10. HIV experimental vaccine made from mRNA is safe and effective in animals (USA, Dec 2021)
Scientists have found promising results in mice and non-human primates for an experimental HIV vaccine based on mRNA, the same platform technology used in two highly effective COVID-19 vaccines.
- According to their findings, the novel vaccine was risk-free. In addition, it successfully stimulated the desired cellular and antibody immune responses against an HIV-like virus.
- According to certain researchers at the National Institute of Allergy and Infectious Diseases (NIAID), a division of the National Institutes of Health, an experimental HIV vaccine based on mRNA – the same platform technology used in two highly effective COVID-19 vaccines – shows promise in mice and non-human primates.
- Their findings, published in the journal Nature Medicine, demonstrate that the novel vaccine was secure and elicited the desired cellular and antibody immune reactions against an HIV-like virus.
- Compared to unvaccinated animals, Rhesus macaques that had received a priming shot and a series of booster shots had a 79% lower per-exposure risk of contracting the simian-human immunodeficiency virus (SHIV).
This study provides insight into the causes of infectious and immune-mediated diseases. In addition, it develops better means of preventing, diagnosing, and treating these illnesses.
11. DNA-like XNAs may have been the first forms of life on Earth (Japan, April 2021)
According to Nagoya University biomolecular engineer Keiji Murayama, it is widely believed that the RNA world represents a stage in the origin of life. The pre-RNA world may have previously been based on molecules known as Xeno nucleic acids before (XNAs). However, unlike RNA, XNA replication most likely didn’t need enzymes.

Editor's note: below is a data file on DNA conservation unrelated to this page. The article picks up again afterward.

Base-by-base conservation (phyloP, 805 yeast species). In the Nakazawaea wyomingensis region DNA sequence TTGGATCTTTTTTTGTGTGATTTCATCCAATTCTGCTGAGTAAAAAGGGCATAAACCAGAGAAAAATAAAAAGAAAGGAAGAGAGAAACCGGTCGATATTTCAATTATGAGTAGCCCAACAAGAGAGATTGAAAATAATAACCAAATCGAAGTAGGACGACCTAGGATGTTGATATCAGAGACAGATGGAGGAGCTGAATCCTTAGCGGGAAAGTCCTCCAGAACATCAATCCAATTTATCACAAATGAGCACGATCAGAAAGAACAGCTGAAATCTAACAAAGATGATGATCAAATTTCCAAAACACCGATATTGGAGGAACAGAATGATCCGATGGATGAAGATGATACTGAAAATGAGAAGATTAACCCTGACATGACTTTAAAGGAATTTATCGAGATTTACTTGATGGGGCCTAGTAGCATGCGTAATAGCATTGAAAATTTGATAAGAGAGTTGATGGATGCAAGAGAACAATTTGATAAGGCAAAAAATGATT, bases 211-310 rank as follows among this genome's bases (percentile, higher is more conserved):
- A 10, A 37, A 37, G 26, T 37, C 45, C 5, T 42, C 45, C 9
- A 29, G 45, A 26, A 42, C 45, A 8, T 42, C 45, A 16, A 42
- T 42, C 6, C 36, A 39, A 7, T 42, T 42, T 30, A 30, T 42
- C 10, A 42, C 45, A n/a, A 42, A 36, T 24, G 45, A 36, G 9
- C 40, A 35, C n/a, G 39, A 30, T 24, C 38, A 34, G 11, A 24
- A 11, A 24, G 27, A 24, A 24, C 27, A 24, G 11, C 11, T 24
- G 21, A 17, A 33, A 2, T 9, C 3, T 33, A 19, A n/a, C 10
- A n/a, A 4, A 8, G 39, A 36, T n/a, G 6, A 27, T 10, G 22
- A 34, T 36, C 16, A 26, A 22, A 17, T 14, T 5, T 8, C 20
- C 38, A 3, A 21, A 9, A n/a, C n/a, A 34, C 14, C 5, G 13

- Without enzymes, it could synthesize an XNA, providing strong evidence that there may have been an XNA world before the RNA world.
- XNA was formed of acyclic (non-circular) L-threoninol nucleic acid (L-aTNA) fragments. This molecule is thought to have existed before RNA.
- The association of shorter L-a TNA fragments linked up with longer ones was predicted to occur in the presence of a compound called N-cyanoimidazole, and a metal ion, like manganese, both of which were possibly present in early Earth.
Finally, this study exhibited an attractive system for experimenting with constructing artificial life and the development of highly functional biological tools composed of acyclicXNA.
12. Researchers identify a promising new target for the treatment of diabetes (Germany, Jan 2021)
Diabetes complications, such as persistently elevated blood sugar, systemic metabolic failure, and multi-organ failure, place a significant financial and social burden on society and increase the risk of early death.
- Presently, there is no report of a drug on the market that can stop or revert disease progression. However, an innovative and treatable insulin inhibitory receptor known as an inceptor has been identified by researchers.
- The insulin signaling pathway in pancreatic beta cells becomes hypersensitive when inceptor function is blocked. This may enable the preservation and regeneration of beta cells to manage diabetes.
- Diabetes mellitus is a complicated disease characterized by loss or impairment of insulin-producing beta cells in the islets of Langerhans, named as “micro-organ” in the pancreas that controls systemic blood sugar levels.
Researchers have identified a molecular target that holds promise for therapies that protect and regenerate beta cells without having the unintended side effects of intensive insulin therapy.
13. Probiotic yeast created using engineering to treat inflammatory bowel disease (USA, June 2021)
Human health may be significantly impacted by the variety of microbes in the human gut. The balance of these microbes is linked to several illnesses, including inflammatory bowel disease (IBD), raising the possibility that treating illness may involve reestablishing the proper balance. Today’s probiotics, which are living yeasts or bacteria, have evolved to be more effective in the context of a healthy gut.
- Using yeast is a common source of Saccharomyces cerevisiae, a type used in brewing, baking, and winemaking.